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Garden Visit

Nurturing the High Life

Ed Sampson turned a ranch into a botanical dream, planting flora that thrive at a lofty 4,000 feet


TEHACHAPI--To see very different garden flora in Southern California, you don't have to go far; you simply have to go higher, 4,000 feet above sea level to this former ranching and railroad town. Here a garden, planted under majestic 400-year-old valley oaks, is filled with interesting plants that are difficult to grow closer to the coast, such as bright orange oriental poppies, leafy hostas, lilacs or aptly named beautybush. It's also home to heat-loving oaks, madronos, manzanitas and other native plants.

Mourning Cloak Ranch, named after one of California's most distinctive butterflies, is a 30-acre botanical garden surrounding the home of retired entomologist Ed Sampson, 74. He and his wife Marian, who died in 1998, bought the ranch in 1973 after a five-year search for a piece of property that could be a botanical garden. Not many gardeners have such ambitions. Today, the garden is open to visitors six days a week. About 9,000 toured it last year.

When the Sampsons first found the old cattle ranch nearly 30 years ago, it took them about five minutes to make up their minds to buy their dream property. Even though he was trained as an entomologist and ran his own agricultural chemical company in the Central Valley, Sampson had a horticultural background.

As a student in Arizona, he worked at nurseries and even landscaped Frank Lloyd Wright's innovative circular house designed for Wright's son. In the 1950s, he raised freesias and gerberas on rented land in Malibu for the cut flower market.

But he didn't know much about growing plants at an elevation of 4,000 feet. When he moved up here, the only place to buy plants was at the feed store and it didn't have much of a selection. So Sampson began collecting, propagating and growing plants himself. He figures that 80% of his garden plants were raised on the premises, from seed, cuttings or liners (tiny potted plants used as starts).

The Sampsons planted everything--the pines, blood-twig dogwoods and the grand English oaks--but not the huge old valley oaks (Quercus lobate), although Ed has been known to tease visitors by telling them that he planted those as well. The biggest of these oaks is 72 feet tall, 128 feet across.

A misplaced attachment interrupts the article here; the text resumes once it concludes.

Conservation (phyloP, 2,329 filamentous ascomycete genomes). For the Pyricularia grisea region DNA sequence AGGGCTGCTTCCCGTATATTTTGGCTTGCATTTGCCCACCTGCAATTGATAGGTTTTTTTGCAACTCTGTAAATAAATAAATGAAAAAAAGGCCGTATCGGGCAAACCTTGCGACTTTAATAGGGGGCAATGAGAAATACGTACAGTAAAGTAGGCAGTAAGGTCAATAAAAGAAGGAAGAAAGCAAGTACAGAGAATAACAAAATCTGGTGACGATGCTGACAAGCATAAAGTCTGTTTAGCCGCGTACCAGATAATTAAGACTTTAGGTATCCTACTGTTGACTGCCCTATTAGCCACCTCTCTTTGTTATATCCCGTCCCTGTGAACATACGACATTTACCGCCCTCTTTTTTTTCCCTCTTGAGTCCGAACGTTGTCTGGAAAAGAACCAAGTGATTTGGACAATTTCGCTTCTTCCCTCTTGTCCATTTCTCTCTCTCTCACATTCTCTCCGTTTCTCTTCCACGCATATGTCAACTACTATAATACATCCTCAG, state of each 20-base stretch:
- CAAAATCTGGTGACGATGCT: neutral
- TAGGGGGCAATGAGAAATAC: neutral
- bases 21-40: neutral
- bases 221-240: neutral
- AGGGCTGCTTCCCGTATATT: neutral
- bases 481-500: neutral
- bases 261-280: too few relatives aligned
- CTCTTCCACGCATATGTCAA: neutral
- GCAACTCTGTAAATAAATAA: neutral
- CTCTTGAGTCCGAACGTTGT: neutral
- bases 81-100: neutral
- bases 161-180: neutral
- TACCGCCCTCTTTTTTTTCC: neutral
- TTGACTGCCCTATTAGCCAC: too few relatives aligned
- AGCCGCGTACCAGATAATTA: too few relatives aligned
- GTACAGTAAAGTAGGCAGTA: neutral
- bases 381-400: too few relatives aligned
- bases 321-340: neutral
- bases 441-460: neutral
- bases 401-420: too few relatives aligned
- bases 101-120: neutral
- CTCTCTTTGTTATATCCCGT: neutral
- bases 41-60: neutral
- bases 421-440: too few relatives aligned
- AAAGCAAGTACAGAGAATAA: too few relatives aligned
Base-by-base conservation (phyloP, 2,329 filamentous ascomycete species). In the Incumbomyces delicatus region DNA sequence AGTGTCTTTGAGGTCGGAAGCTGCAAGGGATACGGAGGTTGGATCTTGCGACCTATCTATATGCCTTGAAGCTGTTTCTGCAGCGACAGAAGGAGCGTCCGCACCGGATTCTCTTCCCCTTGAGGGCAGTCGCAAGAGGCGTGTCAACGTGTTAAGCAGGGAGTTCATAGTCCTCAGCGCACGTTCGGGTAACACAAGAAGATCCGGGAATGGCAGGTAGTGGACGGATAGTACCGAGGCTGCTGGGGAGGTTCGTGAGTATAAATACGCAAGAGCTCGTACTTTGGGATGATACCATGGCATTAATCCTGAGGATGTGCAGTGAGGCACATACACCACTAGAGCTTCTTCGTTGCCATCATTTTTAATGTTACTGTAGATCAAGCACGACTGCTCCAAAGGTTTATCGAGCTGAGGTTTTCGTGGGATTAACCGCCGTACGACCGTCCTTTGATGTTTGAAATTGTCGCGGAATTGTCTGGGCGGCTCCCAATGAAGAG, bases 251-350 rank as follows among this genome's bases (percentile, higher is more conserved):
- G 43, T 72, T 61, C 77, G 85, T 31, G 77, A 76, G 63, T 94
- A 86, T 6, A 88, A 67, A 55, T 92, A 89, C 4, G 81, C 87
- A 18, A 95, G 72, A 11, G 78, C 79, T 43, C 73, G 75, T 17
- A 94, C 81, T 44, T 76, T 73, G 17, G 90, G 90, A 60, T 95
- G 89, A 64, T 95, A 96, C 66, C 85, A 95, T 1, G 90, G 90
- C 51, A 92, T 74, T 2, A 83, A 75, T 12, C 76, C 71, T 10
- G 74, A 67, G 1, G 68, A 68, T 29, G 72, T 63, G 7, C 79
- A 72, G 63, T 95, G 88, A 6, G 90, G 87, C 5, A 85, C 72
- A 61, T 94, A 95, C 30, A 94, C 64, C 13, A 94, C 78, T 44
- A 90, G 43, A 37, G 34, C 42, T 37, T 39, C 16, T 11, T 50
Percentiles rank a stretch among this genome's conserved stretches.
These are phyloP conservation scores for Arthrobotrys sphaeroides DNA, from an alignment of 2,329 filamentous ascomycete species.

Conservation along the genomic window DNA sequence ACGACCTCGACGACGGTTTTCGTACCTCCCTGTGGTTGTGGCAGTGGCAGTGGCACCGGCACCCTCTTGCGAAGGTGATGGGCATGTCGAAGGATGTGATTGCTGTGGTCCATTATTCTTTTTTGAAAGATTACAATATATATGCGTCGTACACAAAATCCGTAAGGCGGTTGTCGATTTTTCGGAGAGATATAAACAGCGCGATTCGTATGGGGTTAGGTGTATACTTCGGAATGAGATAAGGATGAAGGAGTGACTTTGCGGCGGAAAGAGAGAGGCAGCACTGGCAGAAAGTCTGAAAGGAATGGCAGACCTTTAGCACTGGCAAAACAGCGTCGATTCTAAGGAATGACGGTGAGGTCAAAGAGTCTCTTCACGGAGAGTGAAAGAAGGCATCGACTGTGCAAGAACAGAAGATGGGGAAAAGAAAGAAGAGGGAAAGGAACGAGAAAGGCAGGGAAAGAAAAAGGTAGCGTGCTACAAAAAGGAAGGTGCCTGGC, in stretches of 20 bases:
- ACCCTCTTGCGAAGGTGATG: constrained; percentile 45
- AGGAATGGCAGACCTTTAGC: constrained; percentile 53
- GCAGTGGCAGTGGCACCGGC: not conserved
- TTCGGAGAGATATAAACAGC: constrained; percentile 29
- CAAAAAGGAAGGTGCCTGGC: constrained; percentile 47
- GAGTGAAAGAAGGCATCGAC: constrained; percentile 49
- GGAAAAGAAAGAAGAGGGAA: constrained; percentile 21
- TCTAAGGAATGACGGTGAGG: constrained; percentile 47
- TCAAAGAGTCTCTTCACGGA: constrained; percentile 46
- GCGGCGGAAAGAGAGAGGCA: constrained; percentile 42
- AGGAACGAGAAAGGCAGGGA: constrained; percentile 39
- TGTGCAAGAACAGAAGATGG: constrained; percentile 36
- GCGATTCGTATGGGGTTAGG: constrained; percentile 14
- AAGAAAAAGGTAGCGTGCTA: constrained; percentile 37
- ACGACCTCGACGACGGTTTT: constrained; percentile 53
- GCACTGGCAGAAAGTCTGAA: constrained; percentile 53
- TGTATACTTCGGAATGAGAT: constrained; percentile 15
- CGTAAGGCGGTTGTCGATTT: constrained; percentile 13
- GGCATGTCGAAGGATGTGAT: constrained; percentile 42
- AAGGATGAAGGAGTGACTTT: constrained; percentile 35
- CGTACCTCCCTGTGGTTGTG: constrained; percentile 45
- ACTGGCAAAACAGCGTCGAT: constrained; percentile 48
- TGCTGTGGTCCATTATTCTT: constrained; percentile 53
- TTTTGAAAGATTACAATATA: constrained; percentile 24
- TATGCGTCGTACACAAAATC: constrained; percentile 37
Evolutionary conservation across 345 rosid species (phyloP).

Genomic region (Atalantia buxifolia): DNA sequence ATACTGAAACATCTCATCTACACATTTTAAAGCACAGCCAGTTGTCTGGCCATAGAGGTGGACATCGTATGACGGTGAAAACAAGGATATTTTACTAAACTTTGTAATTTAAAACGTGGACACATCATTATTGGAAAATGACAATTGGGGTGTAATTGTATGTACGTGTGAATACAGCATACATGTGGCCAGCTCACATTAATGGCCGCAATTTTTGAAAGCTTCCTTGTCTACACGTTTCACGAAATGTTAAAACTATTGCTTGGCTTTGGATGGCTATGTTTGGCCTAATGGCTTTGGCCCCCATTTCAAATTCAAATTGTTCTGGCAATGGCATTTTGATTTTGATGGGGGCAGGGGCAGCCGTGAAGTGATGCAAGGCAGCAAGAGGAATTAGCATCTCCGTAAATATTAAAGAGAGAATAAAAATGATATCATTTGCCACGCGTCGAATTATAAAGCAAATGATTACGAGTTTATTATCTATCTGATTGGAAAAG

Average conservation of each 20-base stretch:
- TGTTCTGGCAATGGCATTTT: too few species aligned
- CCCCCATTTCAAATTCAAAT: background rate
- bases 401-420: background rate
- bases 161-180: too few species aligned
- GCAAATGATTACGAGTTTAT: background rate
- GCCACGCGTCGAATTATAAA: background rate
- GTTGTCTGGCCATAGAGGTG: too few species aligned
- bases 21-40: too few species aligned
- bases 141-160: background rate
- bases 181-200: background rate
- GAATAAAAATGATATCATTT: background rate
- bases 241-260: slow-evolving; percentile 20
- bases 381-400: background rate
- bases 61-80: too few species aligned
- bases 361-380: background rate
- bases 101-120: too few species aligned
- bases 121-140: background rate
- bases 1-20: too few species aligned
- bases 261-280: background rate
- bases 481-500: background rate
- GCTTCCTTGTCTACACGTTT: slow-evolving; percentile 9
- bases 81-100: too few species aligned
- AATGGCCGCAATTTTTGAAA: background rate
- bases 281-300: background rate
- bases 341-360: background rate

Marian Sampson, who was not a gardener when they moved here, quickly became one. She used to say that her fingernails were long and her hair short before the move, but her fingernails quickly became short and her hair long once they started planting the property.

Ed has kept careful records of his plantings and has learned what will grow at this elevation. For instance, although most people call Tehachapi's climate mountain-like, he considers it more like the high desert.

The air is very dry and the wind-blown desert town of Mojave is only 20 minutes away. "We can grow Joshua trees up here," he said, "but it's too dry for hemlocks."

It gets hot but temperatures seldom go over 100. "Last summer we had our hottest day in 29 years, when it got to 105." High desert differs from the low desert of Palm Springs in that winters are very cold, so plants freeze. "It's not all that different from Afghanistan, Turkey, Iraq or Iran," said Sampson, who pointed out that many of the plants he grows come from those countries with cold, nearly snowless winters.

It doesn't snow much in Tehachapi, but it gets "cold enough to freeze the ground," according to Sampson. His garden's record low was 13 degrees below zero in 1990, and 10-degree nights are common. "We usually get a couple of 5-degree nights each winter." That means no bougainvillea, no palms, no citrus. Most of the signature plants of Southern California are missing; many of our winter flowers, such as Iceland poppies and calendulas, do just fine here if they are planted in the summer.

Long, cold winters let Sampson grow things more commonly seen in New England. The first thing he planted back in the '70s was an herbaceous border next to an old red horse barn, which became so filled with New England asters and eastern goldenrod that a photograph of it ended up in a book on New England wildflowers.

The garden began with 20 acres and Sampson slowly added another 10 as adjacent properties became available. His plantings now include some 2,600 distinct species. In 1990 he took a step few gardeners dare. He began offering guided tours through his garden after joining the American Assn. of Arboretums and Botanical Gardens. Recently the garden has been open for self-tours.

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